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FIC certificate not proof transactions are suspicious - Oakbay

Mar 28 2017 13:52
Lameez Omarjee

Pretoria – The FIC certificate shedding light of 72 suspicious transactions filed as part of Finance Minister Pravin Gordhan’s affidavit in the matter against Oakbay bears no relevance to the case.

This is according to Oakbay’s legal counsel, Advocate C Puckrin, speaking during court proceedings at the North Gauteng High Court in Pretoria on Tuesday. He said that the certificate does not serve as proof that the transactions were suspicious.

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"Without the certificate, relief can be granted," he said.

Judge President Dunstan Mlambo asked Advocate Jeremy Gauntlett, representing Treasury to explain the relevance of the certificates.

Gauntlett went on to explain that Gordhan and his deputy Mcebisi Jonas were pressured to intervene with the banks. Subsequently he went on a "search" taking different regulatory avenues. One of which was the Financial Intelligence Centre (FIC) which he wrote to.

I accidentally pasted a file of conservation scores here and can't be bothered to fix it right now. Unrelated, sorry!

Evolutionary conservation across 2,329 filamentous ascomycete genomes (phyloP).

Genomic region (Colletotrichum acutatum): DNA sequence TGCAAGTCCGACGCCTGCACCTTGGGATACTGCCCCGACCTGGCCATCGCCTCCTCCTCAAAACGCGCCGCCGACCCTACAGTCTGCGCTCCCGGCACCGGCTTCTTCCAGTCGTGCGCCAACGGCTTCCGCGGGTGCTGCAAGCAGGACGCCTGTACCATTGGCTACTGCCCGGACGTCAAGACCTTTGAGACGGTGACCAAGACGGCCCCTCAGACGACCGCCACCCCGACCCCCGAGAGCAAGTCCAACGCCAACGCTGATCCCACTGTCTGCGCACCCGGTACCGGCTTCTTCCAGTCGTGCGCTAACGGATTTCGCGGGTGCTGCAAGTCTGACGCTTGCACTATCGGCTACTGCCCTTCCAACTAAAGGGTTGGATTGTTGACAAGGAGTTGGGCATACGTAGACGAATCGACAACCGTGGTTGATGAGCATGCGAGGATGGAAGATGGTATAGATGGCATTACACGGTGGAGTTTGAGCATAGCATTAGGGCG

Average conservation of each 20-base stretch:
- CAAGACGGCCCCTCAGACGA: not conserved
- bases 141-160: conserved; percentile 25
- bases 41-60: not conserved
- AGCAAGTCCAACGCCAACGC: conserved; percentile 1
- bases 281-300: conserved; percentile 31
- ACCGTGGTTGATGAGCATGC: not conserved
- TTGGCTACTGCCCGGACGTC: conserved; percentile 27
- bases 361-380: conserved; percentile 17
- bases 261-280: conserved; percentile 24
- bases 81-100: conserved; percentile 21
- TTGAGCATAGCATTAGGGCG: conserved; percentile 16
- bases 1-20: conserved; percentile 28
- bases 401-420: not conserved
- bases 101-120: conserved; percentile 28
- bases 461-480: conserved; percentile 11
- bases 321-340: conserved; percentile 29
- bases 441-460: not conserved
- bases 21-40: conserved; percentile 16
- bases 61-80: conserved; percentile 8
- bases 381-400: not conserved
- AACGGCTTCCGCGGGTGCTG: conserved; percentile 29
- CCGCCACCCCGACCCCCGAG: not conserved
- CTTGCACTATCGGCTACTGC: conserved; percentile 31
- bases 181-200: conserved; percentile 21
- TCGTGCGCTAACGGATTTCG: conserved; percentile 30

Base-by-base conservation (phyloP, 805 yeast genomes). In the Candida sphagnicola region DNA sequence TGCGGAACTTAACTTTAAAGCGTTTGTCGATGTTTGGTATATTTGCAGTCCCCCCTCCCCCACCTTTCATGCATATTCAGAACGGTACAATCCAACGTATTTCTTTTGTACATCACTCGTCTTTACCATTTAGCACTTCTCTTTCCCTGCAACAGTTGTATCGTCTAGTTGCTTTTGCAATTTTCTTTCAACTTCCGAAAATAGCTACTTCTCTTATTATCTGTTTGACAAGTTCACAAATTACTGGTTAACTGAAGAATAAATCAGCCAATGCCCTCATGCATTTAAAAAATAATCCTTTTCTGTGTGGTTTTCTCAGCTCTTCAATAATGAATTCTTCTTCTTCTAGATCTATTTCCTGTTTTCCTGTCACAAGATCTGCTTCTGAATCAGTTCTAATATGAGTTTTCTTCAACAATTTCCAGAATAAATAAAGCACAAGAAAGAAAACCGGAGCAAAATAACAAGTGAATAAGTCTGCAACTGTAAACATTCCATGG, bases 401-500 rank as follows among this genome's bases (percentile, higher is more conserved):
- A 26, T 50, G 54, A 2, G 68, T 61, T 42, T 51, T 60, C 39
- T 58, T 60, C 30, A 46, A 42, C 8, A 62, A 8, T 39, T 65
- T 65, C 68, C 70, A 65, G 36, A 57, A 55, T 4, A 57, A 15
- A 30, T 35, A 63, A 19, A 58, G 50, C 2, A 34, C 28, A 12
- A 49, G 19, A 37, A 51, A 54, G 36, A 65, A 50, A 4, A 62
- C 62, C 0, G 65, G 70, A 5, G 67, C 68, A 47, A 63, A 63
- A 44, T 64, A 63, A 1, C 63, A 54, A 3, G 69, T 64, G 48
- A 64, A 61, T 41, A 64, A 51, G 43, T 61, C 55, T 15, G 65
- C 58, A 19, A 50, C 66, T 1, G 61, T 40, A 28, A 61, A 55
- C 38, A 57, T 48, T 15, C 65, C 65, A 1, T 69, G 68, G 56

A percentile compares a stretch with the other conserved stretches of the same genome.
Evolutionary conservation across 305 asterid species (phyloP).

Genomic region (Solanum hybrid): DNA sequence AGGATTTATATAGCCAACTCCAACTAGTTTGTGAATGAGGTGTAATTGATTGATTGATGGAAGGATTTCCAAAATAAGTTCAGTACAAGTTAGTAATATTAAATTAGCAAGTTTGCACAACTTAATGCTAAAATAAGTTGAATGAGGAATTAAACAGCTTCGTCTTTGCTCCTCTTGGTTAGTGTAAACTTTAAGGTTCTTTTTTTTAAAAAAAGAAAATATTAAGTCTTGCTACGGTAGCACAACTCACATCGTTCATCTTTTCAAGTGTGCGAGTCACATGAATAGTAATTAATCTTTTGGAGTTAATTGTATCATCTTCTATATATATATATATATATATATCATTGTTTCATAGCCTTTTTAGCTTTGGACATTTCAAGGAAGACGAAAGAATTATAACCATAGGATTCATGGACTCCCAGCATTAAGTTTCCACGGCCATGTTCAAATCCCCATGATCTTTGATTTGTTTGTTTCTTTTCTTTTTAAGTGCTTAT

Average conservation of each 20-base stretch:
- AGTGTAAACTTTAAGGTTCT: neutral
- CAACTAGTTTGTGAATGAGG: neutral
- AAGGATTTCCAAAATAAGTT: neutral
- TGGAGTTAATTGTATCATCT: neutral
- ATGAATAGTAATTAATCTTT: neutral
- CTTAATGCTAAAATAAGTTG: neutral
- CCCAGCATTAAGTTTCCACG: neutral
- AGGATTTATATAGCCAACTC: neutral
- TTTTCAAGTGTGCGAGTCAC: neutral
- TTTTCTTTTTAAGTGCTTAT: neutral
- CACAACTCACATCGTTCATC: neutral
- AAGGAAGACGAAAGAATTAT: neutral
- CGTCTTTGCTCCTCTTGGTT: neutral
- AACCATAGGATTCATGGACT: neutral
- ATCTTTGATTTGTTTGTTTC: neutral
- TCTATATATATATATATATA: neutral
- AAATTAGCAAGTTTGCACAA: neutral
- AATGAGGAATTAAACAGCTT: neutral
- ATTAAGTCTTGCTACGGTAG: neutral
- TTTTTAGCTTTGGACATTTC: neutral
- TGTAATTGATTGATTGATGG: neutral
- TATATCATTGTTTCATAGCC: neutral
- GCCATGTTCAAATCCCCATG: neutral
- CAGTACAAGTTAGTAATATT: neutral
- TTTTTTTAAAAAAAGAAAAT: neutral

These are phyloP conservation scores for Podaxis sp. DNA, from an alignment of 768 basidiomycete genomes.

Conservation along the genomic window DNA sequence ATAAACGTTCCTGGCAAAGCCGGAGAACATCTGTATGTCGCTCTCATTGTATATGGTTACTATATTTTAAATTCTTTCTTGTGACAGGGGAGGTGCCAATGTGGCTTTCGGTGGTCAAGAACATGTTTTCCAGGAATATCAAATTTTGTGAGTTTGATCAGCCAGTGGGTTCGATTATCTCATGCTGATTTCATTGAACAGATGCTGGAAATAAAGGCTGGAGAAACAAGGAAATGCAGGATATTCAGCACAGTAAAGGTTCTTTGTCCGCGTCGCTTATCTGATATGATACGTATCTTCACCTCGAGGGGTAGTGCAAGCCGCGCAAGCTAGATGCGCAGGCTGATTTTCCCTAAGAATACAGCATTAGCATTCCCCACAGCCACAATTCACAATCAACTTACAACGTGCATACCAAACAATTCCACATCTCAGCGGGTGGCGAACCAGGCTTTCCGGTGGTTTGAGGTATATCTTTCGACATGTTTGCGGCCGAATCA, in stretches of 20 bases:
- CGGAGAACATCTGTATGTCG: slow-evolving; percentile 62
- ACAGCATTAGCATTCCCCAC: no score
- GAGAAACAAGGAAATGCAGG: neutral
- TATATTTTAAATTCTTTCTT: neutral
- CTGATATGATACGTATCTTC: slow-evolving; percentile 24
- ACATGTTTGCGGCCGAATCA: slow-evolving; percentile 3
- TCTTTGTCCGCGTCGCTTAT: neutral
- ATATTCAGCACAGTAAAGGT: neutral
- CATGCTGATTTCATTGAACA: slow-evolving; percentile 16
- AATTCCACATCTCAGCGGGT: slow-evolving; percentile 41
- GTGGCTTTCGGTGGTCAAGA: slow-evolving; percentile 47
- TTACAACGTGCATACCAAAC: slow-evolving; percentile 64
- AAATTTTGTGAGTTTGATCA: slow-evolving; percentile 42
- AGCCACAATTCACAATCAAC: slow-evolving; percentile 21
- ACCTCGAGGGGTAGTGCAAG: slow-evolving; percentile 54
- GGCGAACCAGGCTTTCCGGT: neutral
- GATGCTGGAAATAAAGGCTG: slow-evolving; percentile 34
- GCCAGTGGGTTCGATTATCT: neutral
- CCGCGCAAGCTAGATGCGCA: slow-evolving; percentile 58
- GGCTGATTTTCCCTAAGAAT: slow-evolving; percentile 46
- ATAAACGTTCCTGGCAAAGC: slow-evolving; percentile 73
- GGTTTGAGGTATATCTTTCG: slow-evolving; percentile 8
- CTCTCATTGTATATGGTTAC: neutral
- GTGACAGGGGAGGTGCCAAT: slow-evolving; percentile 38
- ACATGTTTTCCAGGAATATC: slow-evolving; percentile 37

Subsequently the 72 suspicious transactions were revealed. "It is a matter with implications for the economy and the banking system," he said.

Gauntlett added that Gordhan sought relief from the courts to show the seriousness of the matter and that it was not a "flash in the pan".

"We are not asking you to draw inferences from the certificate. We want you to note that there are 72 transactions," he said.

Gauntlett explained that the certificate added to the concreteness of the matter at hand.

Puckrin in turn explained that it was important to determine what was relevant to the case and that which was was not. He indicated that Gordhan’s counsel themselves said that the FIC certificate was not necessary in granting the relief the minister seeks.

On the transactions, Puckrin said that when banks close accounts money must be taken out, no matter how large the transaction. "The R1.4bn had to go somewhere."

The bench has adjourned to deliberate on the matter.

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